Cloud service providers are maturing their product catalogs at a staggering rate, each with plenty to offer organizations of all sizes. This article explores the benefits of using Amazon Web Services (AWS) in your company and how to get started, providing a glimpse into our forthcoming eBook: “AWS Introduction Guide.”
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Why the Cloud?
There are several cloud service providers, but the modern understanding of them was created and continues to be defined by Amazon's AWS. In the last ten years, cloud computing has snowballed from pure data storage of files to complex systems and applications. Indeed at this time, it’s almost impossible to run any system within your enterprise that doesn’t have cloud elements connecting into it. Consider this: if you’re using email, a smartphone, or documents, then your data is being stored in the cloud.
Cloud services such as AWS offer a "pay for what you use" model. This somewhat simplifies the cost of running services in the cloud, but it is the general model. In other words, child services such as databases charge by how often they’re used, down to each transaction. The benefit is that if you need to scale the cloud services up or down, then the pricing automatically flexes up and down accordingly.
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The Services AWS Offers
The number of AWS services can be daunting. The good news is that a few core services are most frequently used and offer good launching points into AWS. These core services include:
- Storing files
- Running a database
- Web app hosting
Saving files is often the first service you use with AWS, and Amazon Simple Storage Service (S3) is an excellent place to start when using AWS. You’re already using S3 if you use Amazon Prime's photo back up service. The function of S3 is to store and retrieve digital files such as office documents, videos, and images.
AWS offers many ways to run different types of databases. However, there are two central databases you will use most often:
Relational Database with Amazon RDSAmazon RDS supports running leading relational databases such as MySQL, Oracle, or SQL Server.
NoSQL Database with DynamoDBDynamoDB is a NoSQL key-value and document database that delivers single-digit millisecond performance at any scale. Companies such as Lyft use DynamoDB to provide the performance they need for massive solutions.
These two leading database solutions offer you the ability to select what is appropriate for your organization’s needs—you’re not forced to use one type of database over another. On the whole, AWS is agnostic in supporting different tools within their services. You will see open source solutions rubbing shoulders with commercial database solutions such as Oracle.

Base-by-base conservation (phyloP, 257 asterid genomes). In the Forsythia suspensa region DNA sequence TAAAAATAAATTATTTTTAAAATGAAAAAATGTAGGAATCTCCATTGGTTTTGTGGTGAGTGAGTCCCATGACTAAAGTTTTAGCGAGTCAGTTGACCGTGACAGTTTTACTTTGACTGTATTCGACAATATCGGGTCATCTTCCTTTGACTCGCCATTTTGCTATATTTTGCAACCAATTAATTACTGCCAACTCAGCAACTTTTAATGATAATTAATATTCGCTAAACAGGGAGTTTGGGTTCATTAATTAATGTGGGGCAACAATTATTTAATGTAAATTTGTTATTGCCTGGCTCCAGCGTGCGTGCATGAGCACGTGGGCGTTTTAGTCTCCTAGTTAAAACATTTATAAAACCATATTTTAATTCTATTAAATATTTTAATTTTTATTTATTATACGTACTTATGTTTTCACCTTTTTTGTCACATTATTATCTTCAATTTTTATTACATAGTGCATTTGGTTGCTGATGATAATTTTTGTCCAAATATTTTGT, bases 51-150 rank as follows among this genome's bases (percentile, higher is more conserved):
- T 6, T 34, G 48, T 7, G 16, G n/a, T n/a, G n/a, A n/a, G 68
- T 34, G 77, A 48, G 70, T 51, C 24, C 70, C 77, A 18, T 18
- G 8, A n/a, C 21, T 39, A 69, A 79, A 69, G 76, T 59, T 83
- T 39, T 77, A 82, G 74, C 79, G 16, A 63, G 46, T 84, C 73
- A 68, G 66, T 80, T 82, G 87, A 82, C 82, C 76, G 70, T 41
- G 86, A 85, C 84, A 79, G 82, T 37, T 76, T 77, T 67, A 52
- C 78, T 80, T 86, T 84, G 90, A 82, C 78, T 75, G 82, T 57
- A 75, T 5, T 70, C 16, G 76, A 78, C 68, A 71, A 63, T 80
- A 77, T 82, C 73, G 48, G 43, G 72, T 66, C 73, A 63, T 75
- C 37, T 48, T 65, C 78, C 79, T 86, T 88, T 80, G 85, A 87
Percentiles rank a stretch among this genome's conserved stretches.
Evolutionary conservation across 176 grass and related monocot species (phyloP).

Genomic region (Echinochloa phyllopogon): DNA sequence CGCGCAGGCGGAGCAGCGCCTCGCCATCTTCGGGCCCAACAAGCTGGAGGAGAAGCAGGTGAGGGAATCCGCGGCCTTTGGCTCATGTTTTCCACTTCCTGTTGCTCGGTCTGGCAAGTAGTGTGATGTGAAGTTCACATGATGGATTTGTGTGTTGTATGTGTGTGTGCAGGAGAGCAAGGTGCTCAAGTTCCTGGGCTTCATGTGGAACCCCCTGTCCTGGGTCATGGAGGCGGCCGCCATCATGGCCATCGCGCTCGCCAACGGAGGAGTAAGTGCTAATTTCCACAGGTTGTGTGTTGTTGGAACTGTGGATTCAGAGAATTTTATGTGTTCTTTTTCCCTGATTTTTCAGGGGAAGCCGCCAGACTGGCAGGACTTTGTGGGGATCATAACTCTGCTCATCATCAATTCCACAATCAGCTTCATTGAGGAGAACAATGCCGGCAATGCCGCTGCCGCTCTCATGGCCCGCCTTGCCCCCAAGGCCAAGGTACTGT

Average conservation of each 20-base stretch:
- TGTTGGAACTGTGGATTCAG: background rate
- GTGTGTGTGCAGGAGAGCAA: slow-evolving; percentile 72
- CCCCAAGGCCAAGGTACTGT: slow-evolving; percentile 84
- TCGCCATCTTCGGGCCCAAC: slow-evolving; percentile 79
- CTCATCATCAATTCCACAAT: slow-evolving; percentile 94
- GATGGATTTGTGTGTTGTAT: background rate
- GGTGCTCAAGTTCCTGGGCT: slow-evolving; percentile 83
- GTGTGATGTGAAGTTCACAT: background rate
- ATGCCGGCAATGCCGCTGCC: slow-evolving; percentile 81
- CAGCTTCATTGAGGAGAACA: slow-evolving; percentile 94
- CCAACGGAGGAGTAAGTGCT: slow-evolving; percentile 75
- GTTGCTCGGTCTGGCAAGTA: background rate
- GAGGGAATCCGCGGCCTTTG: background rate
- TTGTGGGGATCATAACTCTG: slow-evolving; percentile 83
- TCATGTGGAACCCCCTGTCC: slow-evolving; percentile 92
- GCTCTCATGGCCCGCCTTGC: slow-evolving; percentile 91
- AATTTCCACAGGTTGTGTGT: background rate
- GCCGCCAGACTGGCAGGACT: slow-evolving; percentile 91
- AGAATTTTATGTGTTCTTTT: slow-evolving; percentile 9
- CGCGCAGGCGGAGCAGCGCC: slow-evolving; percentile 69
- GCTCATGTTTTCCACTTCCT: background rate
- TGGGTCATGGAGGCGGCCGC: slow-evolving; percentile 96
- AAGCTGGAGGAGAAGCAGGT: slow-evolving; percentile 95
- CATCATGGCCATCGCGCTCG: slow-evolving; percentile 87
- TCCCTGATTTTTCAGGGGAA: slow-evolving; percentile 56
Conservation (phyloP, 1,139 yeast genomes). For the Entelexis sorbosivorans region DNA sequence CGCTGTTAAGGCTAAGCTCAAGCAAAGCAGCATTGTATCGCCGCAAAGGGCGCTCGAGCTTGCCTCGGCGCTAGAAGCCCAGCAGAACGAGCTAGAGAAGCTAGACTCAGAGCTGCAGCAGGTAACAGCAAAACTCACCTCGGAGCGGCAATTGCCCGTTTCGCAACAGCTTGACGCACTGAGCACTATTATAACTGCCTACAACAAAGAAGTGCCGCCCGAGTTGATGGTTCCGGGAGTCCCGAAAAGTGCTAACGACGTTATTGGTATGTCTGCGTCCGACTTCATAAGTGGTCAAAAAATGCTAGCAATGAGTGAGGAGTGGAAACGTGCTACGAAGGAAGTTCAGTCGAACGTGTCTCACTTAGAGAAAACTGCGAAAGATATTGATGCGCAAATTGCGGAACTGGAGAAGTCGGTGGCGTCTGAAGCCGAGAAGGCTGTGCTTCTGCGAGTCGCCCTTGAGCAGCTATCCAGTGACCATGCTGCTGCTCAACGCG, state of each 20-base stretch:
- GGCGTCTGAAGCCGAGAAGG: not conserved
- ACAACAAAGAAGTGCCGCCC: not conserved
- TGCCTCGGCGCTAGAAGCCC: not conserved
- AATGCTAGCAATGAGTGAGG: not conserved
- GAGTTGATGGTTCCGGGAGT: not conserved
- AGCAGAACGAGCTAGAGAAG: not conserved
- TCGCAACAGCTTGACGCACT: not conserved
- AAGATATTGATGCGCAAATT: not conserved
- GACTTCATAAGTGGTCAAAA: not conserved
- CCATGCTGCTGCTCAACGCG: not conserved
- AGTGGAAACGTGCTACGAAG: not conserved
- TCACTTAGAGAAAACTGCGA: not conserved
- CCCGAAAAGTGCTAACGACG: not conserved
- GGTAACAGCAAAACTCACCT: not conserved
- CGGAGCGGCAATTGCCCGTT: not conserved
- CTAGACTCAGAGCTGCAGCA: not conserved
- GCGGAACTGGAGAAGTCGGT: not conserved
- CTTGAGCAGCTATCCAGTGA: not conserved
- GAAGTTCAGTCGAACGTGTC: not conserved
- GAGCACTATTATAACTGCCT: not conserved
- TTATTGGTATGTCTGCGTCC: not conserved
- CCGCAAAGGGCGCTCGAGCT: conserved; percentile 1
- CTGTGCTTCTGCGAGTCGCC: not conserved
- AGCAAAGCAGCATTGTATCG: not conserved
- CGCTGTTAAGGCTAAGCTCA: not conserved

Two or more AWS services can be combined. For instance, a dynamic web app that uses PHP with a database will require the support of the following services:
- Route 53 is a service that will link a domain name (such as https://www.simplilearn.com) to your web app
- Elastic Cloud Compute (EC2) is a service that can run virtual servers that run server-side processing (such as PHP); also, you can run a database off EC2
- Cloud Watch is a service that gives you access to a dashboard and reports on the metrics of your web app
- Auto Scaling manages the addition and removal of servers to support increases and decreases in demand for your web app
As you can see, a web app is more complex and requires additional services to manage the app effectively.
The goal of mastering AWS is not to become an expert in all of the services, as there are just too many. Instead, you want to develop a strong understanding of how you can connect the facilities to build a solution that meets your needs. You can think of each of the core services as digital LEGO blocks that can relate.
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The starting place for AWS Support is directly in your AWS Console. The next level of support you receive will depend on the selection for your account. For this article, we’ve chosen the Free tier. You do get better response time with paid support, but even the Free layer has excellent support, including:
- A large collection of videos
- Knowledge center articles
- Access to resources such as AWS documentation
- Getting Started Guides
- AWS Forums, where you can ask a question to the more significant AWS user base
In addition to the authorized AWS groups, there are more than 100 AWS groups listed on Meetup. Check out what’s near your location. You also may want to search for DevOps and cloud Meetup groups as they often have AWS presenters.
A fun way to keep up to date on the news with AWS is to listen to one of the many podcasts dedicated to AWS and cloud service providers. The top podcasts include the following:
These shows and their irreverent personalities are a good source of up to date information on cloud services.
Bringing AWS into Your Organization
There is no longer an argument about whether you should be using cloud services in your company. Instead, the question is: how far do we go in using cloud services? You have been introduced to the fundamentals of AWS cloud services and should now have a basic understanding of what can be accomplished with AWS.
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